Low: We keep hearing there are indications that the economy is turning around, but we keep seeing signs that the opposite is true. RadioShack announced Tuesday it plans to close up to 1,100 stores, or about a fifth of its U.S. locations. Then, on Thursday, Staples said it is shuttering up to 225 locations, or more than 10 percent of its stores. Neither company, both of which have locations in Westerly, released a list of stores slated for closure. Another sign of a struggling economy? Copper metal from plumbing pipes and outdoor showers has been stolen this winter from at least nine houses, primarily in the Quonochontaug neighborhood. Charlestown Police Chief Jeffrey Allen said copper theft is a statewide problem (cleaned copper piping currently sells for $2.85 per pound). “There’s a lot of people out there hurting,” he said. “I’m pretty confident we’ll have more thefts reported when summer residents return to their homes.”
High: The Westerly Public School district was awarded its portion of a state grant that will help ramp up the use of wireless devices in its school buildings. The $337,000 from a Wireless Classroom Initiative grant that the Rhode Island Department of Education awards for upgrades will go specifically toward improved Wi-Fi infrastructure, which includes new data wiring and access points. “This is fabulous,” said Mark Lamson, director of technology, “and it’s going to take our Wi-Fi to the next level. ... This will not only improve our overall infrastructure around the district but our day-to-day usage.”
High: The local 2014 cultural calendar is chock full of events, and things kicked off over the weekend with the Granite Theatre’s first play of the season, Bernard Slade’s comedy “Same Time, Next Year,” which opened on Friday. The Chorus of Westerly followed on Saturday with a performance with the acclaimed Lorelei Ensemble. Also, “Conflict & Contrast,” which showcases the works of artists Jean Lazar and Laura Cobden, opened at the Artists’ Cooperative Gallery of Westerly, and an exhibit featuring art created by Westerly Middle School students went on display in the Back Room Art Gallery. Said Ryan Saunders, executive director of the Chorus of Westerly: “It’s an exciting year ahead. Even though our season is a full, year-round one, it looks like an exciting year ahead for all local arts organizations with a lot of amazing events.”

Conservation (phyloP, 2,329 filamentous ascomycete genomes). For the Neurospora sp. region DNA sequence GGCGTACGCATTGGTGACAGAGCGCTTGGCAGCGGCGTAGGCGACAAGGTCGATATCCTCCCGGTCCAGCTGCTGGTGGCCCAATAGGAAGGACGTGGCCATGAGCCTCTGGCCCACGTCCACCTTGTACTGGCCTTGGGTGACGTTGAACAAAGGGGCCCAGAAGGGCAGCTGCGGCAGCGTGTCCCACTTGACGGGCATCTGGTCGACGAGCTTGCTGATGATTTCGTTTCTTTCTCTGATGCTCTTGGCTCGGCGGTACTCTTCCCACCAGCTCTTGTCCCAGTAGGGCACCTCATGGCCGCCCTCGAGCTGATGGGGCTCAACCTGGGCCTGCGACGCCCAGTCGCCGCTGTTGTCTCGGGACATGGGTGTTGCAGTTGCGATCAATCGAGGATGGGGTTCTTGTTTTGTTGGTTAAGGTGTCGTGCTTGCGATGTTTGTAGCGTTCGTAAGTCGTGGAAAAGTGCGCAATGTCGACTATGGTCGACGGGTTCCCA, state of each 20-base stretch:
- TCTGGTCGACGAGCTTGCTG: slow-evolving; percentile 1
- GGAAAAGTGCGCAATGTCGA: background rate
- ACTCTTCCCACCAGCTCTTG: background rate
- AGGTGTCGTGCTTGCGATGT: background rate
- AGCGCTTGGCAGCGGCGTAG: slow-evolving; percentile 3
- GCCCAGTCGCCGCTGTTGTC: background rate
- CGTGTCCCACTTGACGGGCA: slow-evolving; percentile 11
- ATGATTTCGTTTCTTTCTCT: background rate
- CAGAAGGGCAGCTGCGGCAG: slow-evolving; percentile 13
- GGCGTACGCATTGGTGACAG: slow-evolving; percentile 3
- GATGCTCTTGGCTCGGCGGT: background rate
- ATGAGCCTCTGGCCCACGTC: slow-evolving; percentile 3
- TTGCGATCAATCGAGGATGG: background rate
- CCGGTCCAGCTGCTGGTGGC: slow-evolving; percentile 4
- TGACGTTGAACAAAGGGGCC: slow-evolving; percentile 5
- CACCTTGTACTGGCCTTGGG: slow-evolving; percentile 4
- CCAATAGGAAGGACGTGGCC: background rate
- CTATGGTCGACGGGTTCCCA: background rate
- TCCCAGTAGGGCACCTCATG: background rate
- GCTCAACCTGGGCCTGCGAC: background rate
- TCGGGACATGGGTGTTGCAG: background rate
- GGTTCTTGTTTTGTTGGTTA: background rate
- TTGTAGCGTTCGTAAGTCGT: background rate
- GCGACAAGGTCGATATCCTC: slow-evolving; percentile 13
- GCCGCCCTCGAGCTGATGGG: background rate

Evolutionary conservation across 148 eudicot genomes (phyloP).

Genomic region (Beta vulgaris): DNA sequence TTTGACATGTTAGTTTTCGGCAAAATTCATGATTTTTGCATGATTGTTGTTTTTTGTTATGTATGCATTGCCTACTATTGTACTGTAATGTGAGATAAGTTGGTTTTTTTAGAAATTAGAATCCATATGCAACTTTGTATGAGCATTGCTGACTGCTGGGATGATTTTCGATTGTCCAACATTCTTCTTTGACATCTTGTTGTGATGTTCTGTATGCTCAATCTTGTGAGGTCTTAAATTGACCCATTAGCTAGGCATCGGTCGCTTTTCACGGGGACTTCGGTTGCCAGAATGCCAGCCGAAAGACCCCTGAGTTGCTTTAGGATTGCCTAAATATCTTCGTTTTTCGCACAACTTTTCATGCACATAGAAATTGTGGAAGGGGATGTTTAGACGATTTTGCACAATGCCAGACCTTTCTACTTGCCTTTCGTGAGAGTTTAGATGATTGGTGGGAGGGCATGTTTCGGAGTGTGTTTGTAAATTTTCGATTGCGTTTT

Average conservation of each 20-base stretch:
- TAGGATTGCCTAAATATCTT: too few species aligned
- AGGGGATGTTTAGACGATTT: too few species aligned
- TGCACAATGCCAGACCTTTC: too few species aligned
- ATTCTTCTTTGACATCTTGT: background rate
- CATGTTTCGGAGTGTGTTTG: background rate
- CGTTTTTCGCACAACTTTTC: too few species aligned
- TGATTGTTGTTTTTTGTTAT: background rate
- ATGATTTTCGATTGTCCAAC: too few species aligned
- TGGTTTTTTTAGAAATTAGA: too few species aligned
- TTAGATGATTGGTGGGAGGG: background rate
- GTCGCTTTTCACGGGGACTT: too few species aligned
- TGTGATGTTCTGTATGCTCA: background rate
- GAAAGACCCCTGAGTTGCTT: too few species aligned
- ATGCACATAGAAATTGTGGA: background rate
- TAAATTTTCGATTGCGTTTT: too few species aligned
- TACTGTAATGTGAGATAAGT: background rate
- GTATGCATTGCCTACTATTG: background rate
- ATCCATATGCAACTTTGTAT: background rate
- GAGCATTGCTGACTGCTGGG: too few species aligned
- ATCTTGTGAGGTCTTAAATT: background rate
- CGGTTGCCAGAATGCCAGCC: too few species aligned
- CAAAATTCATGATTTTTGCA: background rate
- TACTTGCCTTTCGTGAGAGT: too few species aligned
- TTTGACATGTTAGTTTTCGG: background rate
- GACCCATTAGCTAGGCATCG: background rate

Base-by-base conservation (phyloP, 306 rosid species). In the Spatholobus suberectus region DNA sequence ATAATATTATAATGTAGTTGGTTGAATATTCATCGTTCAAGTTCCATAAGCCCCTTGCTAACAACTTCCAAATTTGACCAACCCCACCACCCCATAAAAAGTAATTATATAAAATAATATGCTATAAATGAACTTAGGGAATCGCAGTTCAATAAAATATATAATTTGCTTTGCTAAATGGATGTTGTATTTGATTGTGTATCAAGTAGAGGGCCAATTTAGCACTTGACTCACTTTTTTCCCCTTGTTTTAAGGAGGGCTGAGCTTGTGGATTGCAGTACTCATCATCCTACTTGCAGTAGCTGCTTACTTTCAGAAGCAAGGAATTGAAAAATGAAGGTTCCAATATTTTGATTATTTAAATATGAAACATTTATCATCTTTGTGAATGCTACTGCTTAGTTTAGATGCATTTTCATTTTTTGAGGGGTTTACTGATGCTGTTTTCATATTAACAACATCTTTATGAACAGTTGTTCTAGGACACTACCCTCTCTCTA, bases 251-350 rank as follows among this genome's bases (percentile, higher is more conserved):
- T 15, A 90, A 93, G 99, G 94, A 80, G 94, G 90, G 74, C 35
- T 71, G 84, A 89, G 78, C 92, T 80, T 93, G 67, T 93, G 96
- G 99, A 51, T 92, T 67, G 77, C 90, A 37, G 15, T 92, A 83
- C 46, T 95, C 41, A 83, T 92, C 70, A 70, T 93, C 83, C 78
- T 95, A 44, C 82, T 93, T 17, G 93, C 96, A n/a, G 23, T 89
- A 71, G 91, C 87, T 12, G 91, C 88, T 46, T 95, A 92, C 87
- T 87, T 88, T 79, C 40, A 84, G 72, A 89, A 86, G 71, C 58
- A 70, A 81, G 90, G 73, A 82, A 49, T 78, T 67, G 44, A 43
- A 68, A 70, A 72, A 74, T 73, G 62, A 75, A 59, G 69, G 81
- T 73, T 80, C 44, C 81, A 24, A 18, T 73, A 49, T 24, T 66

High: The United Way’s mobile food pantry made its first Stonington stop on Monday, at the Human Services building in Pawcatuck, the ninth and latest of United Way’s mobile food distribution centers. Each site serves about 80 to 130 people each month in the winter, said Jennifer Blanco, the mobile pantry coordinator, and up to 250 in the warmer months. Anyone in need is welcome. Blanco said she expected the Pawcatuck site to see 90 to 120 people, and that getting the word out would be crucial. The mobile food pantry will stop at the 166 South Broad St. facility the first Monday of every month from 5 to 6 p.m.
High: Westerly’s Chaplin B. “Chap” Barnes, who was crucial to the development of a plan for the protection and stewardship of the Napatree Point Conservation Area, was honored Thursday at the Ocean House with the first Distinguished Senior Fellow Award from the University of Rhode Island Coastal Institute. “We are honored to recognize the work of a model and stalwart steward of the environment, especially for his tireless work protecting all the many things that make Watch Hill the beautiful community that it is and for his dedication to protecting the Napatree Point Conservation Area,” said Judith Swift, director of the Coastal Institute. “The work that Chap has done to protect and preserve the natural and cultural resources of Watch Hill embodies the vision and values of the Coastal Institute.”